Differential effects of general anesthesia on cGMP-mediated pulmonary vasodilation

P. A. Murray, D. M. Fehr, B. B. Chen, P. Rock, J. W. Esther, P. M. Desai, D. P. Nyhan

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19 Scopus citations


We investigated the effects of an intravenous (pentobarbital sodium) and an inhalational (halothane) general anesthetic on guanosine 3',5'-cyclic monophosphate- (cGMP) mediated pulmonary vasodilation compared with responses measured in the conscious state. Multipoint pulmonary vascular pressure-flow plots were generated in the same nine dogs in the fully conscious state, during pentobarbital sodium anesthesia (30 mg/kg iv), and during halothane anesthesia (~1.2% end tidal). Continuous intravenous infusions of bradykinin (2 μg · kg-1 · min-1) and sodium nitroprusside (5 μg · kg-1 · min-1) were utilized to stimulate endothelium-dependent and -independent cGMP-mediated pulmonary vasodilation, respectively. In the conscious state, both bradykinin and nitroprusside decreased (P < 0.01) the pulmonary vascular pressure gradient (pulmonary arterial pressure - pulmonary arterial wedge pressure) over the entire range of flows studied; i.e., bradykinin and nitroprusside caused active flow-independent pulmonary vasodilation. Pulmonary vasodilator responses to bradykinin (P < 0.01) and nitroprusside (P < 0.05) were also observed during pentobarbital anesthesia. In contrast, during halothane anesthesia, the pulmonary vasodilator responses to both bradykinin and nitroprusside were abolished. These results indicate that, compared with the conscious state, cGMP-mediated pulmonary vasodilation is preserved during pentobarbital anesthesia but is abolished during halothane anesthesia.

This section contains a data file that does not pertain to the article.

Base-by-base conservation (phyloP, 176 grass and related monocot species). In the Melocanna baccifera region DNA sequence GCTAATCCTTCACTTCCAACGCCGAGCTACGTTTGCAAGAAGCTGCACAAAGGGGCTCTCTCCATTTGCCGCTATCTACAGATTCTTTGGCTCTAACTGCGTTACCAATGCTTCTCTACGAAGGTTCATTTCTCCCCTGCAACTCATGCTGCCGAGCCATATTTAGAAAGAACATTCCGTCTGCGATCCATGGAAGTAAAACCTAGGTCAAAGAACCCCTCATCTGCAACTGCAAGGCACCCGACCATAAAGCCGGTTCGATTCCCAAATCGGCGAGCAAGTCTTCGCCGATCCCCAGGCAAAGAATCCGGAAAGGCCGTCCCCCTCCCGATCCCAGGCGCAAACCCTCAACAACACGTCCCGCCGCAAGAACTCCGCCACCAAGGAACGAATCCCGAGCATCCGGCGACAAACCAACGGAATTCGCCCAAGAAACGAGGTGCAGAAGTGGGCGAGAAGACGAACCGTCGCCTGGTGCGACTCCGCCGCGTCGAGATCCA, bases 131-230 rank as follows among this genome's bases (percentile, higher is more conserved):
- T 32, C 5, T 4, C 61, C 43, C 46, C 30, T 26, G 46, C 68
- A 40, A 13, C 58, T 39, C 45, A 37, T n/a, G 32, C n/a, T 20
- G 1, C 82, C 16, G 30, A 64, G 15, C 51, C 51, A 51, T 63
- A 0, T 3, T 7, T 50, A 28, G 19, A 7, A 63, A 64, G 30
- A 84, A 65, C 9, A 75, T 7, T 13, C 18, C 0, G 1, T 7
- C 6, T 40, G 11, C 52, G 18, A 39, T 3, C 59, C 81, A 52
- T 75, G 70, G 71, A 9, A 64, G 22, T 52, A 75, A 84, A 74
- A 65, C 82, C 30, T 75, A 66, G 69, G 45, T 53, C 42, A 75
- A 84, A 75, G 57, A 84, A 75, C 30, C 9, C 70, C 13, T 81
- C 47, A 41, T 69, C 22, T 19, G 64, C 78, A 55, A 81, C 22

Original languageEnglish (US)
Pages (from-to)721-727
Number of pages7
JournalJournal of applied physiology
Issue number2
StatePublished - 1992

All Science Journal Classification (ASJC) codes

  • General Medicine


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